... and see the mechanism of the special table "Tischlein-deck-dich".

 

 

After all this it was time to find some refreshment. Can't live just from water.

We decided on our way back to stop in Oberammergau. James had been there MANY years ago (1960 for the passion play performed every 10 years) with his father and sister Jane.

 

 

 

 

 

Many houses painted on the outside in the typical Bavarian or South German style.

 

 

We found a bakery and since we had not had lunch ...

 

 

Oh, to decide! Since I had plums in the room, I decided on poppy seed again. Just love that stuff.

 

 

We strolled a little more around town. Should we buy Lederhosen for our little boys? Not!

 

 

Lots and lots of Schnitzereien, stores with woodcarvings of all kinds.

 

 

 

 

 

On the way back I made James stop at the cow I had seen in the morning. Definitely a German cow.

A lot easier to paint than the US flag would be,- but on a cow, is that appropriate?

 

Back in our village James parked at some shops because my German phone gave me some problems not holding the charge and we were hoping to find a new battery. See what we saw!

I had a fun conversation with the owner and another lady. Quilting is not really a German thing but is now becoming more and more popular. When I asked whether they had some German fabric I was told they pretty much have to import all of that.

 

 

I looked at some decorated trees. Had seen that done with lace before.

James looked at the fountain.

 

 

Look, James made the fountain man decent.

 

 

Really a nice little village. Omi is waving!

 

 

For dinner later we found another place. Shortly after we had sat down and ordered a lady came in with her husband and we invited them to sit with us.

We had talked with the lady from Canada the evening before when she had dinner by herself at the next table. She told us that they were living now in Darmstadt and two of her three children were at a summercamp in this village ... a boy and a girl ... ice hockey! Apparently ice hockey is very big here (as in Canada). Her husband was working in Namibia at the moment and coming in for the weekend.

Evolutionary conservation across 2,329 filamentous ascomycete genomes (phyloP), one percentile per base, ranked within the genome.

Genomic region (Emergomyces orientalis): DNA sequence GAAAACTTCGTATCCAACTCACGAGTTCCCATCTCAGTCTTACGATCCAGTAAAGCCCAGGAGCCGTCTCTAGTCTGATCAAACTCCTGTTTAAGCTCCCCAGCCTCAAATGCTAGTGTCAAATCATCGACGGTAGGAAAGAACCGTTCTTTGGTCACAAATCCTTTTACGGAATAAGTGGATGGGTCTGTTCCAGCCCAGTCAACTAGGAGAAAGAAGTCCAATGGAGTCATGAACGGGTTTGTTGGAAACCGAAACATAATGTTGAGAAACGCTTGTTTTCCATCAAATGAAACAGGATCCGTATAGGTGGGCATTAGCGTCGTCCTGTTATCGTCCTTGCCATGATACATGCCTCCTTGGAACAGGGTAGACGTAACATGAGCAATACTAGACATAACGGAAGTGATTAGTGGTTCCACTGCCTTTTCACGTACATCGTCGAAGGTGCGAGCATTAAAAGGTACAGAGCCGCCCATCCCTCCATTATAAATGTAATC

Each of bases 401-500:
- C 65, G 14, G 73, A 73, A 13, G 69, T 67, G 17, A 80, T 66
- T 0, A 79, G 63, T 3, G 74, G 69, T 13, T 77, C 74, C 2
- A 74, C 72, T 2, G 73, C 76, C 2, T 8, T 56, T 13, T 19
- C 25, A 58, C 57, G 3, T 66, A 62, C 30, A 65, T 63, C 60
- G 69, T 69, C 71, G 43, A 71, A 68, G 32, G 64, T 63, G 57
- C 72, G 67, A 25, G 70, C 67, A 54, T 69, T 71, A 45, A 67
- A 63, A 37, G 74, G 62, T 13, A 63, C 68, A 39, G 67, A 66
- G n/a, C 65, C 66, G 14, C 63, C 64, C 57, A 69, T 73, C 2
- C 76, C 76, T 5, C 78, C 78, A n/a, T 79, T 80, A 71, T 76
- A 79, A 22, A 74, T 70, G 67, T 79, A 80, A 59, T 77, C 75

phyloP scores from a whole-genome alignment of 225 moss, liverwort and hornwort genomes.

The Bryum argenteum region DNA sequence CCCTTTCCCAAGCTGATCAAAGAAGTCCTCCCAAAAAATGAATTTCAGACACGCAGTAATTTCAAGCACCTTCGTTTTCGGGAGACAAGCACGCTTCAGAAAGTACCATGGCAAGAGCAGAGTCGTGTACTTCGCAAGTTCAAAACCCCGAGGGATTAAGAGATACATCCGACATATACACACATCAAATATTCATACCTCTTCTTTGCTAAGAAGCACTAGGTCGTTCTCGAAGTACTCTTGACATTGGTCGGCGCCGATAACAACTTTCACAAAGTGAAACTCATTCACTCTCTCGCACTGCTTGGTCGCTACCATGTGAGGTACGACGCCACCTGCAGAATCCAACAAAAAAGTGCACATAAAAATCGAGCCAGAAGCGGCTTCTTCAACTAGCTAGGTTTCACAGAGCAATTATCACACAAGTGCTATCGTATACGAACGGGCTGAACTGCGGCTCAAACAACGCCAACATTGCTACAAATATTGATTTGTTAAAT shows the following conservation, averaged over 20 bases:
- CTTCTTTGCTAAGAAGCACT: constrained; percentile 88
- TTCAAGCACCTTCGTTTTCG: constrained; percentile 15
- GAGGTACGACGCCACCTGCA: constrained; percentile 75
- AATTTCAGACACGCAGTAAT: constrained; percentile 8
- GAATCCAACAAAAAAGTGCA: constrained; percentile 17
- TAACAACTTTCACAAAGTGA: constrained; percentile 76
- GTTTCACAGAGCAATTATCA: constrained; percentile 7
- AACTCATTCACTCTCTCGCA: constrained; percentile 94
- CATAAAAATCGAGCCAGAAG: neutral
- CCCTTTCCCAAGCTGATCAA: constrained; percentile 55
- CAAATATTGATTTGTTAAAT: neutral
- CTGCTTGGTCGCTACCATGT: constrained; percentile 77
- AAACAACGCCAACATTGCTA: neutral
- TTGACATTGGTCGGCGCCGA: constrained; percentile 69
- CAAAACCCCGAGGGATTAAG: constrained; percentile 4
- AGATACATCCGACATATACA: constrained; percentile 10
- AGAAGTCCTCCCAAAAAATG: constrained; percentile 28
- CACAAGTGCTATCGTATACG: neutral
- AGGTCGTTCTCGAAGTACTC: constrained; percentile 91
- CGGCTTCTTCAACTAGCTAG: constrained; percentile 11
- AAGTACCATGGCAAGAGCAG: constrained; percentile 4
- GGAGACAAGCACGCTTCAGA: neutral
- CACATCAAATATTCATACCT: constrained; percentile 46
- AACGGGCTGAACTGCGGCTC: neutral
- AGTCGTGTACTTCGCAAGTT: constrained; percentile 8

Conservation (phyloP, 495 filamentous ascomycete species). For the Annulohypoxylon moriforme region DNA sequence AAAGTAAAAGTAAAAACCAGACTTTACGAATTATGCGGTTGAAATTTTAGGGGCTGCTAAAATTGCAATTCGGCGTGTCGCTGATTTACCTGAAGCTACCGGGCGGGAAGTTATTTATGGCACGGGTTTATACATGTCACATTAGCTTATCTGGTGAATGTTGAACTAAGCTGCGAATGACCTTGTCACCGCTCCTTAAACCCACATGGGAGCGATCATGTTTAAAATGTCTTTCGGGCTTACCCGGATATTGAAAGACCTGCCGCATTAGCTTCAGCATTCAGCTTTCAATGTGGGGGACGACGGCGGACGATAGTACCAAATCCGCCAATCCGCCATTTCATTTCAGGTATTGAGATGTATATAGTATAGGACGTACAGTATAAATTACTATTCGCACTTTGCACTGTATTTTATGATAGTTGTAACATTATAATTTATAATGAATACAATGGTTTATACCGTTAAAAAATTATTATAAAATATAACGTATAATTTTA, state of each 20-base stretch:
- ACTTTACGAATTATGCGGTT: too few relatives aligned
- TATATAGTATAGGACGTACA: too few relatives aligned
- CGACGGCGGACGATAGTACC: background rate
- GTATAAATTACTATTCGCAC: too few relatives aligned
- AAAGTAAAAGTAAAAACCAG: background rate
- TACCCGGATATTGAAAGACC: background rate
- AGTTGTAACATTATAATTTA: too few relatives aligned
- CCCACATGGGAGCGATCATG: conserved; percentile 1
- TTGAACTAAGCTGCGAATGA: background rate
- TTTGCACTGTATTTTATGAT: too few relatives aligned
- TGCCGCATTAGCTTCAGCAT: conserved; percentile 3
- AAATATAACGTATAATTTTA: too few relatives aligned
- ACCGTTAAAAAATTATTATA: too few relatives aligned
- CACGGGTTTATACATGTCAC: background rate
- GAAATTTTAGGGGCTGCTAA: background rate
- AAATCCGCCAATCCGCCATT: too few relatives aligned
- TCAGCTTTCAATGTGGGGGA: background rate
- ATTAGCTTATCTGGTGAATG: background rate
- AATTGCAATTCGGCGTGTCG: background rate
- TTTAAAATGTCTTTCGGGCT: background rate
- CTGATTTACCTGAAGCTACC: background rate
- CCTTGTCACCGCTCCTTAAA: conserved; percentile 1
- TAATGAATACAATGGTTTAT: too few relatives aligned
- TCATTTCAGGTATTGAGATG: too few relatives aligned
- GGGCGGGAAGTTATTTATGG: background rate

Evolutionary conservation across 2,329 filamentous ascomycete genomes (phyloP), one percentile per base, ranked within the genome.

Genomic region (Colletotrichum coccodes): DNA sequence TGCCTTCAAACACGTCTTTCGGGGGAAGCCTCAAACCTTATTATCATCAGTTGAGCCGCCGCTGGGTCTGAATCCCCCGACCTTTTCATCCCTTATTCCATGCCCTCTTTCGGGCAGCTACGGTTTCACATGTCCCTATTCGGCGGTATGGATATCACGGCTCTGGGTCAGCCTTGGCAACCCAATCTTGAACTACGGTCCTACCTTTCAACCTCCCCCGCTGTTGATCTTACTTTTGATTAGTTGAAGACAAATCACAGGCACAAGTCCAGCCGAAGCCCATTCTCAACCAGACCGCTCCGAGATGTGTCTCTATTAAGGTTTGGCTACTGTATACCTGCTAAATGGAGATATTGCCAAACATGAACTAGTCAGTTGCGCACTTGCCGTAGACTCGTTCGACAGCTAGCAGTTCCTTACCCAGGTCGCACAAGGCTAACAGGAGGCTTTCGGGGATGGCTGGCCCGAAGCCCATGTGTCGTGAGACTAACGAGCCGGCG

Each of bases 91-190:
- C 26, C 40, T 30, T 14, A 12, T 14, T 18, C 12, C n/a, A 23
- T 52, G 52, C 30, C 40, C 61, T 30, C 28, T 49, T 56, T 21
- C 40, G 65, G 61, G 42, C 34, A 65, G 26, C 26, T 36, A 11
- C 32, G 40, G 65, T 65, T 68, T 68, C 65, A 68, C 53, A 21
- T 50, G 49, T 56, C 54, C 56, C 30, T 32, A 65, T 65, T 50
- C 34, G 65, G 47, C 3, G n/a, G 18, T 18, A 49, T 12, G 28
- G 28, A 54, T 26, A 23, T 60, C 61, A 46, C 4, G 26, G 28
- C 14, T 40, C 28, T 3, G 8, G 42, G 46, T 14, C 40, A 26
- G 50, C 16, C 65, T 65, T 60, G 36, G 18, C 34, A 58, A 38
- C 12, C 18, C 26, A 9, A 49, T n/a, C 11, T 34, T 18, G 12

They were happy to sit with us and we had nice conversations. Ha-ha, I forgot to take food pictures.

On the way back to our hotel we stopped in at the reception for the internet. We had a message from Sarah about Timberly, the place we want to sell. There was some excitement. Looking good. Keep your fingers crossed!

And so ended another great day!

 

2 comments:

  1. A very, very odd coincidence. I was just reading a book today (“Say it with Poison”) – an English mystery. And your "Herbstzeitlose" (Latin name: Cholchicaceae) figures in the book. The character who notices it says almost exactly what you say about it – she thought it might be crocus, but thought it was too late for it. Someone tells her what it is and that it is sometimes called ‘autumn crocus’ and is extremely poisonous. And I’m sure that I’ve never heard of it before. And now twice in one day.

    I love the painted houses and the mountains and castles. You have made me mad to go to Germany now! We want to go in December and go to a Christmas market! I love the patchwork trees. I have a quilting friend that anonymously decorates car antennaes.

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    1. Somehow this made me want to go in December too. I have a relative in Nürnberg! My cousin in Jena kept talking about "her" Christmas market in her town.